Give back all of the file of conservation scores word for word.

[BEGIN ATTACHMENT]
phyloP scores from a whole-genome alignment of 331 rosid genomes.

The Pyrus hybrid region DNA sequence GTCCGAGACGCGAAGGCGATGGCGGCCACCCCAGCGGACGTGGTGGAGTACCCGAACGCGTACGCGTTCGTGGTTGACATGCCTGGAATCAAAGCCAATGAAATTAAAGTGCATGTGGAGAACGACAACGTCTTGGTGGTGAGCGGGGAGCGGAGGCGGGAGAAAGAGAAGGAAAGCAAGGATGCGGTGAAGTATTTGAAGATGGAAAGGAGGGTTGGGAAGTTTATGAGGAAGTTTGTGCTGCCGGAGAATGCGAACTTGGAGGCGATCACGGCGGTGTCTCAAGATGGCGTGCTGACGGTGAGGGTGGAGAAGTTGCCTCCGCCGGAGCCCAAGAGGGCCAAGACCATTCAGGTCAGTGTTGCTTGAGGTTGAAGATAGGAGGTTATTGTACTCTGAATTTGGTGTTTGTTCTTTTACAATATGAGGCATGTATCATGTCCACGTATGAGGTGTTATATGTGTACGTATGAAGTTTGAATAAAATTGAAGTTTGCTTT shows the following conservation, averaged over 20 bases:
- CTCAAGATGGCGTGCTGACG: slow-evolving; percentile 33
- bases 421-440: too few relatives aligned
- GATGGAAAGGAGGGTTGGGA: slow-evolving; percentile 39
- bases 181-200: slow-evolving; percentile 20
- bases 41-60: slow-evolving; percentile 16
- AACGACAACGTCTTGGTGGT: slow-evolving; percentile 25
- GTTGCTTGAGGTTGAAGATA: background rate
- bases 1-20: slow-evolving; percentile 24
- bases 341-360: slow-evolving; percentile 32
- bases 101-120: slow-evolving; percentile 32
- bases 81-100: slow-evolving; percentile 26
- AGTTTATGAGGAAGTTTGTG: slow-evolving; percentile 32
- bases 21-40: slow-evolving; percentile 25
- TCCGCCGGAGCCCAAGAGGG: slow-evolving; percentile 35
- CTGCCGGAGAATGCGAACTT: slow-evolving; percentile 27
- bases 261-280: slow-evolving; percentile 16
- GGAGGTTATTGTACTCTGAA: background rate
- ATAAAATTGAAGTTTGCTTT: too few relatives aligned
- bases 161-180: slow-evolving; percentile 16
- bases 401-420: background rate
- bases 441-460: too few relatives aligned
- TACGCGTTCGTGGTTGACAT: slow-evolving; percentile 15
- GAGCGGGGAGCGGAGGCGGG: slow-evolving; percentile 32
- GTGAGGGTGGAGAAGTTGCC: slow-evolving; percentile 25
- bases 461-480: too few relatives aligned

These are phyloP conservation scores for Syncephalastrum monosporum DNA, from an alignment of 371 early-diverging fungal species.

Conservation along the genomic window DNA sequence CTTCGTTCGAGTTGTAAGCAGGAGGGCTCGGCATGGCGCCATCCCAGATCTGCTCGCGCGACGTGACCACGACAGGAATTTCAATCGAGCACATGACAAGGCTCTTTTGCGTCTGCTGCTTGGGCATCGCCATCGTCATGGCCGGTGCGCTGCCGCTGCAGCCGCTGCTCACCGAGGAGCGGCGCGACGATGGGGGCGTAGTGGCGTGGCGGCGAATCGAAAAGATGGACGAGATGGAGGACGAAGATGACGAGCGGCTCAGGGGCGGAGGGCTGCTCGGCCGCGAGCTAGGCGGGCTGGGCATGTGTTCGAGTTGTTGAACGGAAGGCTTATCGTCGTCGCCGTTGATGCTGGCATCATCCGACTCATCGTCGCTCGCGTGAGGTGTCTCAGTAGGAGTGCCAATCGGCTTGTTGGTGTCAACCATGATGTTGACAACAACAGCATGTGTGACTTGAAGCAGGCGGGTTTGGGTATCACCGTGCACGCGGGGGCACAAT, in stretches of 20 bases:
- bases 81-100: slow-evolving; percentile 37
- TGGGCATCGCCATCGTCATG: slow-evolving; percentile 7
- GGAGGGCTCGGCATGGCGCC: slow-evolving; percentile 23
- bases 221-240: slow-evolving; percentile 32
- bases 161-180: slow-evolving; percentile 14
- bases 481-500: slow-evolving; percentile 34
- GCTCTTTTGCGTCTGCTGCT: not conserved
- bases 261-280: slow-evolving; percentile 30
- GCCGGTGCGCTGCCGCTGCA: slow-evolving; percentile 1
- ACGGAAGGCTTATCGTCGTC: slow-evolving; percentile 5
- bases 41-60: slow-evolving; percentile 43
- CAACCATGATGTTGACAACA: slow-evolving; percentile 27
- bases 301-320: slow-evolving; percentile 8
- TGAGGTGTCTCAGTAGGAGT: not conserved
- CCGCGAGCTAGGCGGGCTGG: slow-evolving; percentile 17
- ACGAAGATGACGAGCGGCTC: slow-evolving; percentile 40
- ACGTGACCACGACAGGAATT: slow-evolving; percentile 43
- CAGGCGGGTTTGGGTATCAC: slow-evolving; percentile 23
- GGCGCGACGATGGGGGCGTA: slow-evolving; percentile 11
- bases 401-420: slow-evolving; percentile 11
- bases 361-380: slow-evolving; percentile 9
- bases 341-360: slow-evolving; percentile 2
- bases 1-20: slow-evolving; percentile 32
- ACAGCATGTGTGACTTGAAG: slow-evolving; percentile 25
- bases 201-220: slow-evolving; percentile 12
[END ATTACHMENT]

phyloP scores from a whole-genome alignment of 331 rosid genomes.

The Pyrus hybrid region DNA sequence GTCCGAGACGCGAAGGCGATGGCGGCCACCCCAGCGGACGTGGTGGAGTACCCGAACGCGTACGCGTTCGTGGTTGACATGCCTGGAATCAAAGCCAATGAAATTAAAGTGCATGTGGAGAACGACAACGTCTTGGTGGTGAGCGGGGAGCGGAGGCGGGAGAAAGAGAAGGAAAGCAAGGATGCGGTGAAGTATTTGAAGATGGAAAGGAGGGTTGGGAAGTTTATGAGGAAGTTTGTGCTGCCGGAGAATGCGAACTTGGAGGCGATCACGGCGGTGTCTCAAGATGGCGTGCTGACGGTGAGGGTGGAGAAGTTGCCTCCGCCGGAGCCCAAGAGGGCCAAGACCATTCAGGTCAGTGTTGCTTGAGGTTGAAGATAGGAGGTTATTGTACTCTGAATTTGGTGTTTGTTCTTTTACAATATGAGGCATGTATCATGTCCACGTATGAGGTGTTATATGTGTACGTATGAAGTTTGAATAAAATTGAAGTTTGCTTT shows the following conservation, averaged over 20 bases:
- CTCAAGATGGCGTGCTGACG: slow-evolving; percentile 33
- bases 421-440: too few relatives aligned
- GATGGAAAGGAGGGTTGGGA: slow-evolving; percentile 39
- bases 181-200: slow-evolving; percentile 20
- bases 41-60: slow-evolving; percentile 16
- AACGACAACGTCTTGGTGGT: slow-evolving; percentile 25
- GTTGCTTGAGGTTGAAGATA: background rate
- bases 1-20: slow-evolving; percentile 24
- bases 341-360: slow-evolving; percentile 32
- bases 101-120: slow-evolving; percentile 32
- bases 81-100: slow-evolving; percentile 26
- AGTTTATGAGGAAGTTTGTG: slow-evolving; percentile 32
- bases 21-40: slow-evolving; percentile 25
- TCCGCCGGAGCCCAAGAGGG: slow-evolving; percentile 35
- CTGCCGGAGAATGCGAACTT: slow-evolving; percentile 27
- bases 261-280: slow-evolving; percentile 16
- GGAGGTTATTGTACTCTGAA: background rate
- ATAAAATTGAAGTTTGCTTT: too few relatives aligned
- bases 161-180: slow-evolving; percentile 16
- bases 401-420: background rate
- bases 441-460: too few relatives aligned
- TACGCGTTCGTGGTTGACAT: slow-evolving; percentile 15
- GAGCGGGGAGCGGAGGCGGG: slow-evolving; percentile 32
- GTGAGGGTGGAGAAGTTGCC: slow-evolving; percentile 25
- bases 461-480: too few relatives aligned

These are phyloP conservation scores for Syncephalastrum monosporum DNA, from an alignment of 371 early-diverging fungal species.

Conservation along the genomic window DNA sequence CTTCGTTCGAGTTGTAAGCAGGAGGGCTCGGCATGGCGCCATCCCAGATCTGCTCGCGCGACGTGACCACGACAGGAATTTCAATCGAGCACATGACAAGGCTCTTTTGCGTCTGCTGCTTGGGCATCGCCATCGTCATGGCCGGTGCGCTGCCGCTGCAGCCGCTGCTCACCGAGGAGCGGCGCGACGATGGGGGCGTAGTGGCGTGGCGGCGAATCGAAAAGATGGACGAGATGGAGGACGAAGATGACGAGCGGCTCAGGGGCGGAGGGCTGCTCGGCCGCGAGCTAGGCGGGCTGGGCATGTGTTCGAGTTGTTGAACGGAAGGCTTATCGTCGTCGCCGTTGATGCTGGCATCATCCGACTCATCGTCGCTCGCGTGAGGTGTCTCAGTAGGAGTGCCAATCGGCTTGTTGGTGTCAACCATGATGTTGACAACAACAGCATGTGTGACTTGAAGCAGGCGGGTTTGGGTATCACCGTGCACGCGGGGGCACAAT, in stretches of 20 bases:
- bases 81-100: slow-evolving; percentile 37
- TGGGCATCGCCATCGTCATG: slow-evolving; percentile 7
- GGAGGGCTCGGCATGGCGCC: slow-evolving; percentile 23
- bases 221-240: slow-evolving; percentile 32
- bases 161-180: slow-evolving; percentile 14
- bases 481-500: slow-evolving; percentile 34
- GCTCTTTTGCGTCTGCTGCT: not conserved
- bases 261-280: slow-evolving; percentile 30
- GCCGGTGCGCTGCCGCTGCA: slow-evolving; percentile 1
- ACGGAAGGCTTATCGTCGTC: slow-evolving; percentile 5
- bases 41-60: slow-evolving; percentile 43
- CAACCATGATGTTGACAACA: slow-evolving; percentile 27
- bases 301-320: slow-evolving; percentile 8
- TGAGGTGTCTCAGTAGGAGT: not conserved
- CCGCGAGCTAGGCGGGCTGG: slow-evolving; percentile 17
- ACGAAGATGACGAGCGGCTC: slow-evolving; percentile 40
- ACGTGACCACGACAGGAATT: slow-evolving; percentile 43
- CAGGCGGGTTTGGGTATCAC: slow-evolving; percentile 23
- GGCGCGACGATGGGGGCGTA: slow-evolving; percentile 11
- bases 401-420: slow-evolving; percentile 11
- bases 361-380: slow-evolving; percentile 9
- bases 341-360: slow-evolving; percentile 2
- bases 1-20: slow-evolving; percentile 32
- ACAGCATGTGTGACTTGAAG: slow-evolving; percentile 25
- bases 201-220: slow-evolving; percentile 12